The US National Debt Is Rising Nearly $10B Per Day, But the US Dollar’s Strength Would Have You Think That’s No Problem – The Average Joe
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    The US National Debt Is Rising Nearly $10B Per Day, But the US Dollar’s Strength Would Have You Think That’s No Problem

    Noah Weidner

    April 19, 2024

    Does debt matter? For the average American, definitely. But for the US government? Not so much. The US has been operating in the red for the vast majority of its existence — issuing bonds to fund everything from wartime efforts to scientific advancement. But since 2001, the national debt has ballooned to $35T and is only accelerating.

    America’s debt problem: Thanks to higher interest rates, the national debt is now rising nearly $10B per day. That’s drawn the ire of the International Monetary Fund (IMF), which warns that the country’s spending habits aren’t just a possible problem at home— but also a global risk to economic stability.

    • The IMF says US government spending is “out of line with long-term fiscal sustainability” and warns that funding costs could spark higher inflation, destabilizing less-industrialized nations.
    • Factors contributing to this surge in debt include the pandemic, Republican tax cuts, and bipartisan investments in infrastructure — creating multi-trillion dollar deficits over the past three years.

    Dollar in demand

    Despite the IMF’s warning, the IMF conceded that some of the US’s spending has fueled its strong economy and, in turn, global growth. That makes last year’s $1.7T deficit, the third-highest since 2001, seem a little less innocuous. But the side effect of all that spending has been stubbornly high inflation, which risks keeping interest rates higher for longer. And after March’s strong inflation read, analysts predict just 0.38% of interest rate cuts this year — a trend that favors the US Dollar.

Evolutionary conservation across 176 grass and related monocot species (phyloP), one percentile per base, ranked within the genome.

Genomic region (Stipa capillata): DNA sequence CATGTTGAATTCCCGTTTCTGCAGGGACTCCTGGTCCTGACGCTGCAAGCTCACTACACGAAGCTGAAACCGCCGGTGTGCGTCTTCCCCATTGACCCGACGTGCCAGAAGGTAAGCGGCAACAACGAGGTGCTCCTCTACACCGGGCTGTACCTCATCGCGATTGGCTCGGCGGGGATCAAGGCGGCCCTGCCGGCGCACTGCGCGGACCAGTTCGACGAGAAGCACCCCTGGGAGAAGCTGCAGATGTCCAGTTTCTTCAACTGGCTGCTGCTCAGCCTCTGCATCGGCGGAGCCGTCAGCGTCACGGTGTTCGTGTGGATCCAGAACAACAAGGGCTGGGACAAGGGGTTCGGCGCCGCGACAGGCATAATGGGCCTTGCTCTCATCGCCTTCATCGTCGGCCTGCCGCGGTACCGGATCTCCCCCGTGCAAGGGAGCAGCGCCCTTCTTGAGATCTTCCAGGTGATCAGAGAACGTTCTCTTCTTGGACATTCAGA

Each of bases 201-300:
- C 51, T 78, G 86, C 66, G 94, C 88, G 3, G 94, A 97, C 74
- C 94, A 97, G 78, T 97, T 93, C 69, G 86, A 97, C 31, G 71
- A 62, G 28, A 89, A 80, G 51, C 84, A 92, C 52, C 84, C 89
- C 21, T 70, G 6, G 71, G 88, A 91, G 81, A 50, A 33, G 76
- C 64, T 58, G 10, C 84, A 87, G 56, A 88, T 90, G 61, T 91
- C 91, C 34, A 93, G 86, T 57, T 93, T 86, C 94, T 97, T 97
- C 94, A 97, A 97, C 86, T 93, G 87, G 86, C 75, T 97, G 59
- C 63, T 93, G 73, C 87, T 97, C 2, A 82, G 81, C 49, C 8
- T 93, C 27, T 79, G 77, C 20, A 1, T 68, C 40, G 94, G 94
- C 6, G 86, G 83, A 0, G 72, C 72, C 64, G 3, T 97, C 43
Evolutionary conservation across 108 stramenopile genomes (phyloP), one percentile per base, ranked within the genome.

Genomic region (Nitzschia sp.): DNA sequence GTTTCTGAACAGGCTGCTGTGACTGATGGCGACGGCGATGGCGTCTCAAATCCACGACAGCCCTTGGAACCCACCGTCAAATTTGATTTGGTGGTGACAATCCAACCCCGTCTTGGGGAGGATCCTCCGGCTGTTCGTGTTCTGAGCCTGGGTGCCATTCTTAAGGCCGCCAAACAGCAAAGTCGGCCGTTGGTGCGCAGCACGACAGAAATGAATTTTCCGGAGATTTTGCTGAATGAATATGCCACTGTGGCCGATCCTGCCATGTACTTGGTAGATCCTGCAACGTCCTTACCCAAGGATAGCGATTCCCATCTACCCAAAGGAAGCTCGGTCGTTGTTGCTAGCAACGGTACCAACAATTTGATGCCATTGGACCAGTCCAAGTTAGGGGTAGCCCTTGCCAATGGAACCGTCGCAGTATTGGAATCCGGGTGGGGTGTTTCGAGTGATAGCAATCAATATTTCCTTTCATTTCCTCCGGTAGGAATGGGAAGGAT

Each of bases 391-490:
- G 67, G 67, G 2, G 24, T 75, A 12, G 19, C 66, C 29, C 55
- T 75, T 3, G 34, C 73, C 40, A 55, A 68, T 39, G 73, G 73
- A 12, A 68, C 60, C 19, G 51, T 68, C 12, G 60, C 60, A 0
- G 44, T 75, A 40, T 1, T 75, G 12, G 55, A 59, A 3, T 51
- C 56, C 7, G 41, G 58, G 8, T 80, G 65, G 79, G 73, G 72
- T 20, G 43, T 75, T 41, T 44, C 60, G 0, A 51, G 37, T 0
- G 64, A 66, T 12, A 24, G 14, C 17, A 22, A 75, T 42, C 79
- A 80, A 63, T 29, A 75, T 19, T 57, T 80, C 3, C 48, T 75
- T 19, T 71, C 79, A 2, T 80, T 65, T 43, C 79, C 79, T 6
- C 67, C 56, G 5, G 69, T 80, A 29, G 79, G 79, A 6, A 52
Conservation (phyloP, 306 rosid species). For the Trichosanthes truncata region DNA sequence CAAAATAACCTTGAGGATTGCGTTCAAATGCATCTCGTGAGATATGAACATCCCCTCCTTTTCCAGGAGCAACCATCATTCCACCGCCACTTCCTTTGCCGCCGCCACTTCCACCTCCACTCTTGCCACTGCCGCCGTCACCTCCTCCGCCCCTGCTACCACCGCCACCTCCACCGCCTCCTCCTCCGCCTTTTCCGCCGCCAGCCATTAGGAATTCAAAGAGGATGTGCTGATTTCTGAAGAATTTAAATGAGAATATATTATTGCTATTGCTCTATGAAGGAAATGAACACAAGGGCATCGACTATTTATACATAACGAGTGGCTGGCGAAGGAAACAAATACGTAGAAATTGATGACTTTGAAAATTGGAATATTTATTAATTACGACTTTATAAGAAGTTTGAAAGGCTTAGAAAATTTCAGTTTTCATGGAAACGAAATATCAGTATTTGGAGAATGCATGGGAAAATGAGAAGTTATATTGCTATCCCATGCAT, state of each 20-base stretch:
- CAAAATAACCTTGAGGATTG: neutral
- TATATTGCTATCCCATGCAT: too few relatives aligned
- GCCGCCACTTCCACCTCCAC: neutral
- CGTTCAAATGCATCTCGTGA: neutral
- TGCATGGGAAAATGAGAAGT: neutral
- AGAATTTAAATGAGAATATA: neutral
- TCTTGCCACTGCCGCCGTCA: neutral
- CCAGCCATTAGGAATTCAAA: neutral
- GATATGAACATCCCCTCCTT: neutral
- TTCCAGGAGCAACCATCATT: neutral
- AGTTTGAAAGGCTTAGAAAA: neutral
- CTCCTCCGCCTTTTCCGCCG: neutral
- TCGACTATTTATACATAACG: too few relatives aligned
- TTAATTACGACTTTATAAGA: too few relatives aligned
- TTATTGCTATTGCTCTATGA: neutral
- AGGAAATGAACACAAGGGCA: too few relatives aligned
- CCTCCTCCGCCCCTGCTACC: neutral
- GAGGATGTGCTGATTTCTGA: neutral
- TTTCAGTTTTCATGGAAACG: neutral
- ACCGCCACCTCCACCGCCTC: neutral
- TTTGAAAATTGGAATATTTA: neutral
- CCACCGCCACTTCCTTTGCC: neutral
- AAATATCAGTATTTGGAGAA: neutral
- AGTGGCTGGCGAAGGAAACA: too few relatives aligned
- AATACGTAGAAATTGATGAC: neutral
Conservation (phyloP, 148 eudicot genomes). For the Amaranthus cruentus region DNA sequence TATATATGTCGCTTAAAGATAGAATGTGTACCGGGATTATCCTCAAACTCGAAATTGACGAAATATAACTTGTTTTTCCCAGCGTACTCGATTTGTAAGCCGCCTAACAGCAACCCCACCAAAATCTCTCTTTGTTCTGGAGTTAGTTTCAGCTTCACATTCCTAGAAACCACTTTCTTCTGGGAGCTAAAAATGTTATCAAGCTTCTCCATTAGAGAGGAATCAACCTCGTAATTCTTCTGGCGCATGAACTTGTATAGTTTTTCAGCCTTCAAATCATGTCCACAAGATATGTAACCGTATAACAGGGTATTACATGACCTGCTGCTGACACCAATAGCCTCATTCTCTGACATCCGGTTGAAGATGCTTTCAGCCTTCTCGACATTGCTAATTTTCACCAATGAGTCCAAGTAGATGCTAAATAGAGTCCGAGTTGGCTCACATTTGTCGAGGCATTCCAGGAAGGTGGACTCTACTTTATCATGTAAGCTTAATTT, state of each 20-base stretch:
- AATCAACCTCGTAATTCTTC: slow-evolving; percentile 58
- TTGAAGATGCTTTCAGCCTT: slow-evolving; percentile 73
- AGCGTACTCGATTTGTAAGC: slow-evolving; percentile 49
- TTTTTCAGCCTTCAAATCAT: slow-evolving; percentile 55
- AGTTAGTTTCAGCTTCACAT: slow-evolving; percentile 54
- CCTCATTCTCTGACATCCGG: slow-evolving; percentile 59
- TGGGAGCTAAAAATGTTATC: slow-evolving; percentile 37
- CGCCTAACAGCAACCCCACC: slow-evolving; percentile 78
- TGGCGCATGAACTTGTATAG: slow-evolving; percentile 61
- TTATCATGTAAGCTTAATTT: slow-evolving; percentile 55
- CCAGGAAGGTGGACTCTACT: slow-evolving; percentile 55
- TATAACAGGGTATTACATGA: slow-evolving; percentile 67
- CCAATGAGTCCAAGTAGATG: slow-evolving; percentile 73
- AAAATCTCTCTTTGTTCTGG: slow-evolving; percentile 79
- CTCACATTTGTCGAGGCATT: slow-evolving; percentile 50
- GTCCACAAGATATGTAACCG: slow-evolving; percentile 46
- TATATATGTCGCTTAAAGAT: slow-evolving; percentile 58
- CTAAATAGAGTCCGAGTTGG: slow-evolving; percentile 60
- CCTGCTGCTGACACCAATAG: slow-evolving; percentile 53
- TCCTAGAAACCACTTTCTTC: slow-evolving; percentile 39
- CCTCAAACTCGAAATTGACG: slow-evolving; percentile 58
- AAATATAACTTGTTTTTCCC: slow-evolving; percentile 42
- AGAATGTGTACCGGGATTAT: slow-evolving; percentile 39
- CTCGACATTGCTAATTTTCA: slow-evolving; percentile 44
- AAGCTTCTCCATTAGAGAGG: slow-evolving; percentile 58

• Since the start of the year, the US dollar index, measuring the greenback’s strength against other major currencies, has unexpectedly risen by 4.6%.
    • The USD now commands record premiums against the Indian rupee and is at its highest against the Taiwanese dollar and Japanese yen in nearly a decade.

    Time to get overseas: The strong Dollar has given Americans an advantage abroad — fueling record tourism to destinations like Japan, which saw its highest-ever monthly visits in a single month in March. But this strength has also caused panic across global central banks, striving to shield their economies from the escalating costs of imports priced in USD. For US consumers, even if you’re not in the market for large orders of semiconductor chips, a trip to Asia could be a fun way to capitalize on the Dollar’s strength.

    Read: Is that why a record number of US adults are planning trips abroad?

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